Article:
In the past, a meal served in Japan was an experience. This included classic furniture, ceremonial processes and expected manners. Sitting down to eat in a traditional Japanese household used to be a cultural event. These days, Westernization has begun to eat away at time-honored dining customs. Here are some food practices that can bring back an authentic Japanese flair.
The traditions that surround Japanese food and dining culture have been fading as Western traditions become popular. However, from seating styles to classic cuisine, there are many ways to preserve this rich cultural history.
Today’s Japanese families can mostly be found sitting at tall, Americanized tables. However, there are still many traditionalists who sit on cushions at low tables like their ancestors before them. Chabudai tables, typically round and about 12 inches high, are usually found in classic tatami rooms. This family style of dining is a wonderful way to bond over a good meal with good company. It encourages sharing large plates of food as opposed to individual portions. Many popular shopping sites sell beautiful Chabudai sets for the home, making it easy to continue this comforting tradition. If you do find yourself at a Chabudai table, be sure to remove your shoes or slippers and only step on your own cushion.
Traditional table manners seem to be going extinct in all parts of the world as time moves into a new modern age. Luckily, Japanese households still closely follow many table manners. If you find yourself dining with a Japanese family, you’ll want to be sure to honor their food customs. For example, do not point with your chopsticks, be sure to lift your bowl to eat noodles or drink your miso and leave no grain of rice behind. This shows that you are grateful for your meal! It is also polite to say “Itadakimasu!” (I gratefully receive) before you begin, and “Gochisōsama deshita!” (thank you for the feast) once you’re full.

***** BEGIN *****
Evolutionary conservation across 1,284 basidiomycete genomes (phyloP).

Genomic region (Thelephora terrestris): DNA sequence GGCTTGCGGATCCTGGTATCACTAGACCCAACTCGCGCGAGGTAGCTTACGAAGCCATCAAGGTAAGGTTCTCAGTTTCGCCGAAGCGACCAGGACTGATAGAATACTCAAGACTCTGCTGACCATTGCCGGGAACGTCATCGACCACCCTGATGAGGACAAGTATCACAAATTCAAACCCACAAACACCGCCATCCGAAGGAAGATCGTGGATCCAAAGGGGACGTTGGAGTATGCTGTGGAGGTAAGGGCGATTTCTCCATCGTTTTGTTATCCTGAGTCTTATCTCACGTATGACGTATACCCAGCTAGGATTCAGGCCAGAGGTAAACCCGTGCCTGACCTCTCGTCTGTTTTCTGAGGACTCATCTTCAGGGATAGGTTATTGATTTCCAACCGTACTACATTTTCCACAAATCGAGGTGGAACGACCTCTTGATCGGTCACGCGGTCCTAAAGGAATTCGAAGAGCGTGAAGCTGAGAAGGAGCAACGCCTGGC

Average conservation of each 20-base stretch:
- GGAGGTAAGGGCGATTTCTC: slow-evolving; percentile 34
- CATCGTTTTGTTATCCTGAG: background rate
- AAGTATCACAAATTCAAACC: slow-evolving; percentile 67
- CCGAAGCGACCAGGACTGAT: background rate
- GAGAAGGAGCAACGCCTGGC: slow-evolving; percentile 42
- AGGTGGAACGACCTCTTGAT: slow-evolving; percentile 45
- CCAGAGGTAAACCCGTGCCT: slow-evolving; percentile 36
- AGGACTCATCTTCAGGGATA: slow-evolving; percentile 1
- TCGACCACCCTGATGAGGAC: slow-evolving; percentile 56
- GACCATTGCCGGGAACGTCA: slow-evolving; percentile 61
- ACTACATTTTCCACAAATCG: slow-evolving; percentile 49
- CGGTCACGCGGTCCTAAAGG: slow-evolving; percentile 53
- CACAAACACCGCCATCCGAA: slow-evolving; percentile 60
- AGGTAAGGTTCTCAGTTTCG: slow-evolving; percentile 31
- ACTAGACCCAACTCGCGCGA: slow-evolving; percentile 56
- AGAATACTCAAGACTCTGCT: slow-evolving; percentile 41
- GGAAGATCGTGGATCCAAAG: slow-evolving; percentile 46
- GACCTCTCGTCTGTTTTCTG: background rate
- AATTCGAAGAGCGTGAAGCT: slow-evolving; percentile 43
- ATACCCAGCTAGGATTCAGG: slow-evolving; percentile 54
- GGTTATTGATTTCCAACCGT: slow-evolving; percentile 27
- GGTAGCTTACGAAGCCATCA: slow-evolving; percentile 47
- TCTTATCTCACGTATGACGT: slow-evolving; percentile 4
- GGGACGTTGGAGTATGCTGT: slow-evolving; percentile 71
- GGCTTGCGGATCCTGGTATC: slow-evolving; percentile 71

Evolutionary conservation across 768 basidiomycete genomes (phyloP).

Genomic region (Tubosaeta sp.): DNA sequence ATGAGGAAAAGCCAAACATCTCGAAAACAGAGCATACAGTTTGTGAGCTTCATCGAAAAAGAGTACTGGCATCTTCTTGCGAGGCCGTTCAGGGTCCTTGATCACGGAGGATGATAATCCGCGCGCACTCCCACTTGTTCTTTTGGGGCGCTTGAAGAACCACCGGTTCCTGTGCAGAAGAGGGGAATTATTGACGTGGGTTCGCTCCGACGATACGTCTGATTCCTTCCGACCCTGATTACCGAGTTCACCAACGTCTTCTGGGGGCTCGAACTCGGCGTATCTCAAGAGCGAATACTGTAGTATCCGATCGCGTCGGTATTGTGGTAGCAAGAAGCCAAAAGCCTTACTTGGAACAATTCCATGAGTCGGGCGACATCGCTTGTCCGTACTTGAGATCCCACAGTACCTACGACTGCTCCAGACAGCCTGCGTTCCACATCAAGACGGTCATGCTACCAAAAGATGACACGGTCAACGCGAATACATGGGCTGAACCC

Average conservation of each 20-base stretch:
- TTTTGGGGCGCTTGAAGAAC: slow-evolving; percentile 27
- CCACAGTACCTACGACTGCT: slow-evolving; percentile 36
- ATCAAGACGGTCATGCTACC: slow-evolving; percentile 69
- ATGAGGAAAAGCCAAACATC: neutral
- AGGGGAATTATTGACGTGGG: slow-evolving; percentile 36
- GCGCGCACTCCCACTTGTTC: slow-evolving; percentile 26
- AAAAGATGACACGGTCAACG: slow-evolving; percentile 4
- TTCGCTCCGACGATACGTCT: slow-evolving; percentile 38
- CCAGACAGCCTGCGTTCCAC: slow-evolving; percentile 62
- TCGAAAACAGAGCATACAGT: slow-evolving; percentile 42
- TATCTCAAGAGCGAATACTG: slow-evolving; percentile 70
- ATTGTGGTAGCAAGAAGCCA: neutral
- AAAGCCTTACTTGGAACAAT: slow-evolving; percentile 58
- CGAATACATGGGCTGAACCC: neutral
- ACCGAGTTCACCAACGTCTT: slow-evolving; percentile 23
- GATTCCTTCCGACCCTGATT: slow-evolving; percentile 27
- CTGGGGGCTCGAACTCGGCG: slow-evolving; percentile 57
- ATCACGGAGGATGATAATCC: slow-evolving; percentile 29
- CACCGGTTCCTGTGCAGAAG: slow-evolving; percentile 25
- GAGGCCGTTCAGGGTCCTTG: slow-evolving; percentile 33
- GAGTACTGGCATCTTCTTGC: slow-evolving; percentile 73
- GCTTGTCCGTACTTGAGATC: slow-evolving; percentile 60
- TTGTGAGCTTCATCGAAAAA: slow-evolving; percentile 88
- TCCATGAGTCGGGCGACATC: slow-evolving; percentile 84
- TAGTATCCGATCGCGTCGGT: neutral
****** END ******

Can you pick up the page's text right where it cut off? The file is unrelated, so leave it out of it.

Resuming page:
The availability of American fast food and the Westernization of traditional dishes like sushi have left classic Japanese cuisine behind. If you find yourself in Japan or would like to cook an authentic Japanese meal for friends, you’ll want to broaden your horizons beyond the familiar foods. While things like teriyaki chicken and ramen noodles are common commodities in the States, you’ll need to think outside the bento box. Because of the history of the country, traditional Japanese food consisted of less meat and simple dishes. To replicate this experience, serve a bowl of soup, a small bowl of rice and two bowls of vegetables. This style of dining is called ichiju-sansai.
It isn’t hard to go back to the roots of Japanese dining traditions if you are open to trying something a little new. The availability of authentic items like Chabudai sets can make dining in true Japanese style a delight. It could even bring you closer together with your friends or family. By subscribing to traditional table etiquette and serving dishes that more closely resemble the country’s heritage, classic Japanese dining culture can be carried on for generations to come.